Hello Bloglandia!

I’m always one for the experiments. As they say, you can take the girl out of the science lab, but you can’t take the science lab out of the girl.

Wait, maybe I’m the only one who says that.

Anyway, last week, I met a few robots as part of a new experiment.

Unlike a true scientist, I went in with a fair number of biases.

I expected to hate these robots. I expected their work to be no good. I expected to walk away feeling like the superior human.

I was wrong. 

Sort of.

So who were these robots and how did we meet? Well, stick around, kids, and you’ll soon find out.


I’m Feeling Robot Curious

The robots I’m referring to is the new auto-narration tool from Google Play (or Google Books, whatever they’re calling themselves these days).

I first heard about this feature months ago in an email Google Play/Books sent out to its authors.

Like most Google emails, I scanned it and ignored it.

Then I heard about the robots again on Self-Publishing Insiders, a podcast from Draft2Digital, when they had someone from Google come on and explain the wonders of their new auto-narration tools.

It made me curious.

I had to try this out.

I had to…well, find time to do it.


Playing with Robots

Last week, I finally found some time to experiment with this new toy.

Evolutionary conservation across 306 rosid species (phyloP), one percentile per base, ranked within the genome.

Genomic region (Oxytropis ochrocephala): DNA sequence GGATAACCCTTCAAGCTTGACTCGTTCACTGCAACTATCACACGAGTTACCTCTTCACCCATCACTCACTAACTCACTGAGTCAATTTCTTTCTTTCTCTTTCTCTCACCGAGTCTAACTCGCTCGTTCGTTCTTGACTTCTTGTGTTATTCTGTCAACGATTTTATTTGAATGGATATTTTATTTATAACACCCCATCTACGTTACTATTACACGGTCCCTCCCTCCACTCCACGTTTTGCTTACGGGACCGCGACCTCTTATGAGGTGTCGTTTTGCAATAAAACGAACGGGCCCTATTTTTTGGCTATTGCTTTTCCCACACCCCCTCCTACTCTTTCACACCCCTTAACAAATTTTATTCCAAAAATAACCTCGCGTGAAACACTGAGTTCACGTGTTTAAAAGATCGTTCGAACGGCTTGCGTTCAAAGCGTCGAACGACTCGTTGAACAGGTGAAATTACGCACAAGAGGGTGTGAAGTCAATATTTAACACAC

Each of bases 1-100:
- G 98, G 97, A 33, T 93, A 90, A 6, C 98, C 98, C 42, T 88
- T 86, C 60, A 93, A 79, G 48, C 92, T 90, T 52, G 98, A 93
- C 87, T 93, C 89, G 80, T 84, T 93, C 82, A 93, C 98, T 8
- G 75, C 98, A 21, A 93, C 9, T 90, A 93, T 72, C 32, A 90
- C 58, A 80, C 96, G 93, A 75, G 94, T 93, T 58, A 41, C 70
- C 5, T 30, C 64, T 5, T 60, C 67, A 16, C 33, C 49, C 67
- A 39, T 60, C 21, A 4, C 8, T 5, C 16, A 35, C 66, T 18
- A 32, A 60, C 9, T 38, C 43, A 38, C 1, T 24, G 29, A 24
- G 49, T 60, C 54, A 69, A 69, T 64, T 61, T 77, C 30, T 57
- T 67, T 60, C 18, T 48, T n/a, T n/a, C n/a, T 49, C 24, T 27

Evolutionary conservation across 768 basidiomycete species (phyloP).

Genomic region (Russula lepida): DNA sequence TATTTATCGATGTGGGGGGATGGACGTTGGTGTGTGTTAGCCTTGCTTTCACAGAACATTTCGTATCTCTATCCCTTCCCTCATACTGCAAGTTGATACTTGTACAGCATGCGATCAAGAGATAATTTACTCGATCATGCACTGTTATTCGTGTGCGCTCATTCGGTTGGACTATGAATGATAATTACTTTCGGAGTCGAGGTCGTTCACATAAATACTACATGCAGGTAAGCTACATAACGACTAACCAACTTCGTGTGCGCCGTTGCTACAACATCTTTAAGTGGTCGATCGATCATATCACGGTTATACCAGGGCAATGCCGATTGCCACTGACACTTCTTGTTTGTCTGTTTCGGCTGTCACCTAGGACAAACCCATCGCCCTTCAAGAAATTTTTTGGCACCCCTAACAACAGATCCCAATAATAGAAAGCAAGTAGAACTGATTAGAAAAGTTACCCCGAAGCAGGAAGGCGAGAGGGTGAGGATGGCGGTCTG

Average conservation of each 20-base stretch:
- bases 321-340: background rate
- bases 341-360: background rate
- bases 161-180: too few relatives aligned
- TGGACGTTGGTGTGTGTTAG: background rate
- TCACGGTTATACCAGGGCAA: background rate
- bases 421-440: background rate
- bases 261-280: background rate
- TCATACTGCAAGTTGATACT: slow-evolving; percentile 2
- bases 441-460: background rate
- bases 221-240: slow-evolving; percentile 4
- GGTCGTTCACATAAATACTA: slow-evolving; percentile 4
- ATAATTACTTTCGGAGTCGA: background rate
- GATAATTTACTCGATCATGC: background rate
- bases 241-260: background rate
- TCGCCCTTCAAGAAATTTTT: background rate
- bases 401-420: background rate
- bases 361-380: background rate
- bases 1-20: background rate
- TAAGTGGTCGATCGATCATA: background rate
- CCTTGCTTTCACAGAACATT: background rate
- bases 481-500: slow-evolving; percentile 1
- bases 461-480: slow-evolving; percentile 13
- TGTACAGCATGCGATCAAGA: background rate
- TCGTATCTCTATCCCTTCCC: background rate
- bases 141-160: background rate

I opted to make a test subject of one of my short stories that was already on Google Play/Books.

It was super simple to set up the audiobook…until it came time to pick a voice.

So many voices! 

Luckily, I knew I wanted a female narrator and that she should have an American accent.

That’s when I found Madison.

She had the perfect tone, speed, and…um….she sounded human.

Eerily human.

Here’s a sample:

Over the week, I threw a couple more stories into the experiment. I picked Madison again for one (she’s apparently won me over), and another story with a male narrator.

Both of which came out pretty darn good, but did show the limitations of this pretty impressive technology.


Robots Aren’t Perfect, and They’re Not Humans

Google’s auto-narrate is seriously impressive. There’s no denying that.

But like I said, it does have its limitations.

Namely, while the narration does have some inflictions of human speech, these robots are not voice actors.

The short stories came out great, but I would NEVER do a full novel with this tool as it is (they are working on improvements, so maybe one day).

Mainly because the robots do NOT handle dialogue well.

This is frustrating for me since most of my stories have a lot of dialogue (because I talk to myself far too much).

In “normal” audiobooks, human narrators will change their voice, their cadence, their accent between characters so you know who’s speaking and to bring the book more alive.

The robots can’t do that (yet).

With some fiddling with the text, they can handle small bits of dialogue okay, but a lengthy conversation…no.

As such, the stories I’m running through the auto-narration grinder have to have very limited dialogue, which means only about five or six of my short stories will work for this.